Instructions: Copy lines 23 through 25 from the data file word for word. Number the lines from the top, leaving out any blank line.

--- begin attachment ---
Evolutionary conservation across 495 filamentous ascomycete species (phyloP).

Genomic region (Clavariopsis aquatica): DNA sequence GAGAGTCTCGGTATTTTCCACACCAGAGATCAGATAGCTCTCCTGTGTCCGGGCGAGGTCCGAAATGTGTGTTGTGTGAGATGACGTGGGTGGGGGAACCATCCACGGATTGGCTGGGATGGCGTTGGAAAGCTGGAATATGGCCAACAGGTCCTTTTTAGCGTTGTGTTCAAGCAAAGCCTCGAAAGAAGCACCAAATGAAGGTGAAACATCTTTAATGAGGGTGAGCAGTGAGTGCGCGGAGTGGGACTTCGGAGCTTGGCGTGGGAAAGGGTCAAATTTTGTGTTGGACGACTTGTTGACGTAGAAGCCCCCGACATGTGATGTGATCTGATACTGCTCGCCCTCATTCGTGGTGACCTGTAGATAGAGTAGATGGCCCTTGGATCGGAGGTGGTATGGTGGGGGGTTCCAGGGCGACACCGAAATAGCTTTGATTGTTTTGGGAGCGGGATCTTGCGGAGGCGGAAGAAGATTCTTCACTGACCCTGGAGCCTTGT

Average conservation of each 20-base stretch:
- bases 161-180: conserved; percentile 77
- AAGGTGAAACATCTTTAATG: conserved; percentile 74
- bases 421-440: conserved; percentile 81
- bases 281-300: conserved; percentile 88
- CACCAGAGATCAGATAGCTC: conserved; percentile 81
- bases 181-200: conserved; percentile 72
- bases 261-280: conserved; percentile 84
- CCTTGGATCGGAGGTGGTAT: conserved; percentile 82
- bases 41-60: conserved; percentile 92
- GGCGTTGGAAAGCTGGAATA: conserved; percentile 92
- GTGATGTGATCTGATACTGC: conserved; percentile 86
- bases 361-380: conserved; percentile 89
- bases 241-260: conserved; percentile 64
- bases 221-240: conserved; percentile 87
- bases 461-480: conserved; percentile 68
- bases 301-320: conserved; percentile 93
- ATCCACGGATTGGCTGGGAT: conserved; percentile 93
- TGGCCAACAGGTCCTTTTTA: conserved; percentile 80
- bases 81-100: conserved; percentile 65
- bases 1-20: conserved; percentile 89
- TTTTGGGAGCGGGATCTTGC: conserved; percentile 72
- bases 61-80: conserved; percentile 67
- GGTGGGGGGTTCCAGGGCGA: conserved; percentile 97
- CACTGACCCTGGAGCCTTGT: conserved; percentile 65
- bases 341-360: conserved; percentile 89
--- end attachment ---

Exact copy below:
- bases 1-20: conserved; percentile 89
- TTTTGGGAGCGGGATCTTGC: conserved; percentile 72
- bases 61-80: conserved; percentile 67